|| Checking for direct PDF access through Ovid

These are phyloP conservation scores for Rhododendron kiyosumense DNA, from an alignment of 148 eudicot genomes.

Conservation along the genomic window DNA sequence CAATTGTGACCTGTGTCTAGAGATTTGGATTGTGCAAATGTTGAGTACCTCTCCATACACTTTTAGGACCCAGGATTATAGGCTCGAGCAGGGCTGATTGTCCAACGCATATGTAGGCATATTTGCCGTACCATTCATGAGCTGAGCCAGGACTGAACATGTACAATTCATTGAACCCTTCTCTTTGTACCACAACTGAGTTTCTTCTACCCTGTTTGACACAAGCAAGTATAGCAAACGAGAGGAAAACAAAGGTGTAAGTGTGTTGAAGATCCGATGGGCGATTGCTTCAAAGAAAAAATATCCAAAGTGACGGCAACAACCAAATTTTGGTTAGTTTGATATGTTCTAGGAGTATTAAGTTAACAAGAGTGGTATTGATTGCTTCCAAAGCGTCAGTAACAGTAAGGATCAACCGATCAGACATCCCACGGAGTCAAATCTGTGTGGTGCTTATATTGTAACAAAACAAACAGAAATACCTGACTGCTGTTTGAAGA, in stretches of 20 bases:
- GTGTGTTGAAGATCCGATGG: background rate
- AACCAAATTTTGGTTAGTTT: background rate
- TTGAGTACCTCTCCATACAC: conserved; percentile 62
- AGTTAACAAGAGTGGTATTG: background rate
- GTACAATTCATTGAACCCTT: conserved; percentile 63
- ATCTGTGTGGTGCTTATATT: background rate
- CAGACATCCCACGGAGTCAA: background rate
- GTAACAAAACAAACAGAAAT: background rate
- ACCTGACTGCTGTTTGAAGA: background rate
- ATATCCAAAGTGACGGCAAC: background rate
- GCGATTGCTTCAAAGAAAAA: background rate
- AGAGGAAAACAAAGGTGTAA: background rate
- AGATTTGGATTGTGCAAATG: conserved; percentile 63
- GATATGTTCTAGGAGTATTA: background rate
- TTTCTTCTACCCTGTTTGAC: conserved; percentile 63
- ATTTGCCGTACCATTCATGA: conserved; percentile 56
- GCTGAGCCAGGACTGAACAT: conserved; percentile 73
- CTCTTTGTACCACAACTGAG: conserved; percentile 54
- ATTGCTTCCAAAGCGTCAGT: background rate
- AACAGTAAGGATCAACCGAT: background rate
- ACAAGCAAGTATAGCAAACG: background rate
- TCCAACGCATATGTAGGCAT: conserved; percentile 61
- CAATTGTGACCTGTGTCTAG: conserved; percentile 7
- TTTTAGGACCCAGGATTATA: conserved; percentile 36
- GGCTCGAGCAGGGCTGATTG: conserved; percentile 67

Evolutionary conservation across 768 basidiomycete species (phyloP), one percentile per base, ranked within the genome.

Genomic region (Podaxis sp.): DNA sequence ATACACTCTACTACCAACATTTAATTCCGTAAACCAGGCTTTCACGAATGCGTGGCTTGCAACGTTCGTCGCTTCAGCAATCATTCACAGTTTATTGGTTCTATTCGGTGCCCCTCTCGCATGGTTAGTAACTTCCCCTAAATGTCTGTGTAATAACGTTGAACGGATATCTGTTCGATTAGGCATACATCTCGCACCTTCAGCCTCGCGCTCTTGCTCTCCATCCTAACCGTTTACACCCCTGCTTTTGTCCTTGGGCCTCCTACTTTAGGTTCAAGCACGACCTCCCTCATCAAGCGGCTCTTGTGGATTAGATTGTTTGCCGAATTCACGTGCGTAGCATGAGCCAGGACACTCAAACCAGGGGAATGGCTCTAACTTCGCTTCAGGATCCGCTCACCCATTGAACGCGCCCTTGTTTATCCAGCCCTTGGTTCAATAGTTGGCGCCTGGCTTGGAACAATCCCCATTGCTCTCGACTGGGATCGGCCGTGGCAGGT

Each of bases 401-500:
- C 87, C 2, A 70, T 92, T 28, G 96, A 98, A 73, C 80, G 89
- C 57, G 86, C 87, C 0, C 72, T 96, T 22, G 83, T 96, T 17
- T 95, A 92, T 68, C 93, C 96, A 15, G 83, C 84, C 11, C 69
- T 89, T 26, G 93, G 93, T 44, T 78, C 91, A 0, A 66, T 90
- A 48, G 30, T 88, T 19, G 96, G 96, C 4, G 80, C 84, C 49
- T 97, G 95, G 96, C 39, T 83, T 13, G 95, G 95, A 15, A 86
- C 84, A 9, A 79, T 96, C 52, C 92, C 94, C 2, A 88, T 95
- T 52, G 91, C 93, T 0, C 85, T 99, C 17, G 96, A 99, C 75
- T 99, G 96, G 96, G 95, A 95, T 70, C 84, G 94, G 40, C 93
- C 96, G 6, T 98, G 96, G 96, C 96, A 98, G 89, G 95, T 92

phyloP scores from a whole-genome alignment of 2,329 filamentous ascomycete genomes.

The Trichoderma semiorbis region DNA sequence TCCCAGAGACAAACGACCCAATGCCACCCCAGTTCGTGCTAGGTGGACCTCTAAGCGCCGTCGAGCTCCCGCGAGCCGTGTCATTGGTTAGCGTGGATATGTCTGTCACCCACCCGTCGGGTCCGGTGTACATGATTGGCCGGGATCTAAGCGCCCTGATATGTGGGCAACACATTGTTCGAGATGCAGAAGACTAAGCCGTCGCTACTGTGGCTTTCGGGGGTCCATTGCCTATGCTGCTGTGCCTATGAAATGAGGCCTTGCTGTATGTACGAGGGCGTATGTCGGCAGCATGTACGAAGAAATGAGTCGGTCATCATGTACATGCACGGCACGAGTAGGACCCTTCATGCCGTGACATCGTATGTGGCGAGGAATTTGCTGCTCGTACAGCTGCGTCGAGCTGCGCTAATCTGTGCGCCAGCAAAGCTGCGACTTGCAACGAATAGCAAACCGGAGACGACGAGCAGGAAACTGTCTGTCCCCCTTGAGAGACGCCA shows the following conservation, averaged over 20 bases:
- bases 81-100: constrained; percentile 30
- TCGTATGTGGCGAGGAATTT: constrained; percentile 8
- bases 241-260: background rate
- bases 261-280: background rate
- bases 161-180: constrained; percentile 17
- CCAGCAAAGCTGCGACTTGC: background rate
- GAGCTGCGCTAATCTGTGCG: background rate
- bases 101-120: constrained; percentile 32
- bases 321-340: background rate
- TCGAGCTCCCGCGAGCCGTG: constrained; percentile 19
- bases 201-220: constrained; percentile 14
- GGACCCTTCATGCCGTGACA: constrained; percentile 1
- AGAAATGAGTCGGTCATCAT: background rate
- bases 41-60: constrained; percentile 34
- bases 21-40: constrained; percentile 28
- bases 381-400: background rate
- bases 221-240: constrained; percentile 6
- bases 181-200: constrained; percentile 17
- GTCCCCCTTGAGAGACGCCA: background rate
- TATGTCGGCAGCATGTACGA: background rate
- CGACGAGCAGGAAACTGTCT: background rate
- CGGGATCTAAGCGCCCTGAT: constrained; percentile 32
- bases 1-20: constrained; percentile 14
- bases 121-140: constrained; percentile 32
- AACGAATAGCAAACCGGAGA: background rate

The antifungal protein of Penicillium chrysogenum (PAF) inhibits the growth of important pathogenic filamentous fungi, including members of the Aspergillus family and some dermatophytes. Furthermore, PAF was proven to have no toxic effects on mammalian cells in vitro. To prove that PAF could be safely used in therapy, experiments were carried out to investigate its in vivo effects.Adult mice were inoculated with PAF intranasally in different concentrations, up to 2700 μg·kg−1 daily, for 2 weeks. Even at the highest concentration – a concentration highly toxic in vitro for all affected molds – used, animals neither died due to the treatment nor were any side effects observed. Histological examinations did not find pathological reactions in the liver, in the kidney, and in the lungs. Mass spectrometry confirmed that a measurable amount of PAF was accumulated in the lungs after the treatment. Lung tissue extracts from PAF treated mice exerted significant antifungal activity. Small-animal positron emission tomography revealed that neither the application of physiological saline nor that of PAF induced any inflammation while the positive control lipopolysaccharide did. The effect of the drug on the skin was examined in an irritative dermatitis model where the change in the thickness of the ears following PAF application was found to be the same as in control and significantly less than when treated with phorbol-12-myristate-13-acetate used as positive control.Since no toxic effects of PAF were found in intranasal application, our result is the first step for introducing PAF as potential antifungal drug in therapy.PAF, the antifungal protein of Penicillium chrysogenum, was not toxic in mice.Its intranasal application didn't induce pathological reactions in the lung.PAF retained its antifungal activity in lung extracts.Its application on the skin did not cause inflammation.